The sermon on Justification in Christ’s Name, preached in the year 1600, is an astonishing monument of the erudition, mastery and exegesis with which bishop Andrewes held forth as the champion of Christian orthodoxy at the end of the 16th century. Exemplifying the best of Anglican thought he eschews making Modern theologians his primary focus, and instead charges on ad fontes, To the Sources, reaching into and arraigning the very essence and foundations of Christian theology.
A nearly limitless array of verses and themes from Scripture connected with the Fathers of the Church and the Scholastic theologians are woven together to create an invincible explanation of Christian Justification, whose only possible meaning could be that of Imputed Righteousness. The bishop even delves into Roman Catholic theologians, illustrating their covert adoption of this universal doctrine, albeit driven by polemics to overtly profess an opposite opinion.
With this sermon the doctrine of Imputation became restored to pride of place in Anglican theology, and thereby in the broader Christian orthodoxy, as the centerpiece of Christ’s titanic achievement, for those who would follow Him.
This valuable work, published originally in Latin in 1651 and translated into English in the 1700’s, details a little-known attempt in Anglican history by a group of theologians in the late 16th century, to inject the views of John Calvin into the Articles of Religion. Foremost among these was John Whitaker. This treatise carefully details his opinions, and his conflicts with the theologians of the opposite party led by Dr. Peter Baro of Cambridge, leading to his failure to amend the Articles of Religion with his novelties.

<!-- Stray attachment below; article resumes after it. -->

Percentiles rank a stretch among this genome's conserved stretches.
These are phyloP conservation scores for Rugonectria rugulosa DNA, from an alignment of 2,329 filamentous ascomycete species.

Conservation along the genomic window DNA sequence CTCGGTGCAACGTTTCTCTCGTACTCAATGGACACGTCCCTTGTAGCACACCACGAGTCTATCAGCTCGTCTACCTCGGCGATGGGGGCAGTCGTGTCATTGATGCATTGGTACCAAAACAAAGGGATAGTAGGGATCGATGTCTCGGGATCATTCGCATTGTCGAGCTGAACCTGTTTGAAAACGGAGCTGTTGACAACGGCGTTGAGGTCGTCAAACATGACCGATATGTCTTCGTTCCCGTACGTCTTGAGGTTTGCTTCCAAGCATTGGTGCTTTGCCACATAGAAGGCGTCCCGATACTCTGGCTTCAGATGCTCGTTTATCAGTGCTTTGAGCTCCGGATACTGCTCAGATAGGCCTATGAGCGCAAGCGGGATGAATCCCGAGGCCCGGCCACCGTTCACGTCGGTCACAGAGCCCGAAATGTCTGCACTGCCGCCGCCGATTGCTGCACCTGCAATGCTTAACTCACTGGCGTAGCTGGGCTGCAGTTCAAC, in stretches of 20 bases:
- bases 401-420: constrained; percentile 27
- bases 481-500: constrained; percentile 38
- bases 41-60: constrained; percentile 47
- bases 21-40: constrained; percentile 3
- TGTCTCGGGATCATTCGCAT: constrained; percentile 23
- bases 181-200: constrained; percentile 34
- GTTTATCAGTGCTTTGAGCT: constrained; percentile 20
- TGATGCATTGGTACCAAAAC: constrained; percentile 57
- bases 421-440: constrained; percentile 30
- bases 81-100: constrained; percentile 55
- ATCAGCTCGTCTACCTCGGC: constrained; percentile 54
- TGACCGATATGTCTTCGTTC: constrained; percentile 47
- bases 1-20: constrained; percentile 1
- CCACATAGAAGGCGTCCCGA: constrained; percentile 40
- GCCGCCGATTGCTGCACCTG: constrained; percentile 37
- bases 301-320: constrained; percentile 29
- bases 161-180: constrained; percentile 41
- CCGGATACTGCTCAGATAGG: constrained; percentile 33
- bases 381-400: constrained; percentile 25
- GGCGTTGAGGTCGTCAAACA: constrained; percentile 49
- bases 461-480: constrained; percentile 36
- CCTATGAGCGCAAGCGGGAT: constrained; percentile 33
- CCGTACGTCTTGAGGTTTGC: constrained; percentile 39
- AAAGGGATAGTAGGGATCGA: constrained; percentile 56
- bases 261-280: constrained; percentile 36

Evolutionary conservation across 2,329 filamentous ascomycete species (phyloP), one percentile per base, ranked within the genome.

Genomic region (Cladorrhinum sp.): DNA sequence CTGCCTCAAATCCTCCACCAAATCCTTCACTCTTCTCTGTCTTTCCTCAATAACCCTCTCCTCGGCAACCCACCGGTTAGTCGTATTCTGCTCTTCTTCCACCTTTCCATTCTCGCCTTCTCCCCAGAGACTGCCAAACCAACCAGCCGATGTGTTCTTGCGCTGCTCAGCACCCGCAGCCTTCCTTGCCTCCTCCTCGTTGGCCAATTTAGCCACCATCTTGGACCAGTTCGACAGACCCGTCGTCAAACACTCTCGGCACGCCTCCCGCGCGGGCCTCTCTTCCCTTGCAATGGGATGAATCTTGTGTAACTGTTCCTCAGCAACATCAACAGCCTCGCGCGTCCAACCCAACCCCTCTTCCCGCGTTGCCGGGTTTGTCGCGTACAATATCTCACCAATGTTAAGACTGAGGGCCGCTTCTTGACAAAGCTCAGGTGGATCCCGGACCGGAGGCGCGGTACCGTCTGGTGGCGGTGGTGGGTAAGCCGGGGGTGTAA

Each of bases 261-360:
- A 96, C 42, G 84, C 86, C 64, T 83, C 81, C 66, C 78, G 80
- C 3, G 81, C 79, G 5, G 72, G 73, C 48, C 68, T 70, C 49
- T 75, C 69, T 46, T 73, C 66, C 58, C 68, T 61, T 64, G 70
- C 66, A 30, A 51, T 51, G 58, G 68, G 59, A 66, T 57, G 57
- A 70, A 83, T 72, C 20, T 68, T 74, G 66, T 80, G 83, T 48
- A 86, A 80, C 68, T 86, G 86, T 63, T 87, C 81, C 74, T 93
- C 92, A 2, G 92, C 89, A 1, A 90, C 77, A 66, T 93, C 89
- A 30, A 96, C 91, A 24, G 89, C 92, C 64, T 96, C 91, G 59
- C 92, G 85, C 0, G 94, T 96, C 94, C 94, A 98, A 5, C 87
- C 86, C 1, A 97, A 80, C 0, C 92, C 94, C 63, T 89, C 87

The author (who has remained unknown) appended to his work several valuable treatises, published contemporary with the events of the time. Bishop Andrewes, who played an active role during these events, in the first two Treatises trains the knowledge of his encyclopedic mind upon this controversy, critiquing Whitaker’s opinions, and providing the correct way for a Christian to understand Predestination and Assurance of Salvation.
The last treatise is a work of high scholarship by Dr. John Overall, who had defended Dr. Baro’s views and succeeded in his seat at Cambridge; it provides a definitive commentary upon the XVIIth Article of Religion as the Church had then understood it, with a rich exploration of God’s omniscience, and the scope of Man’s choices.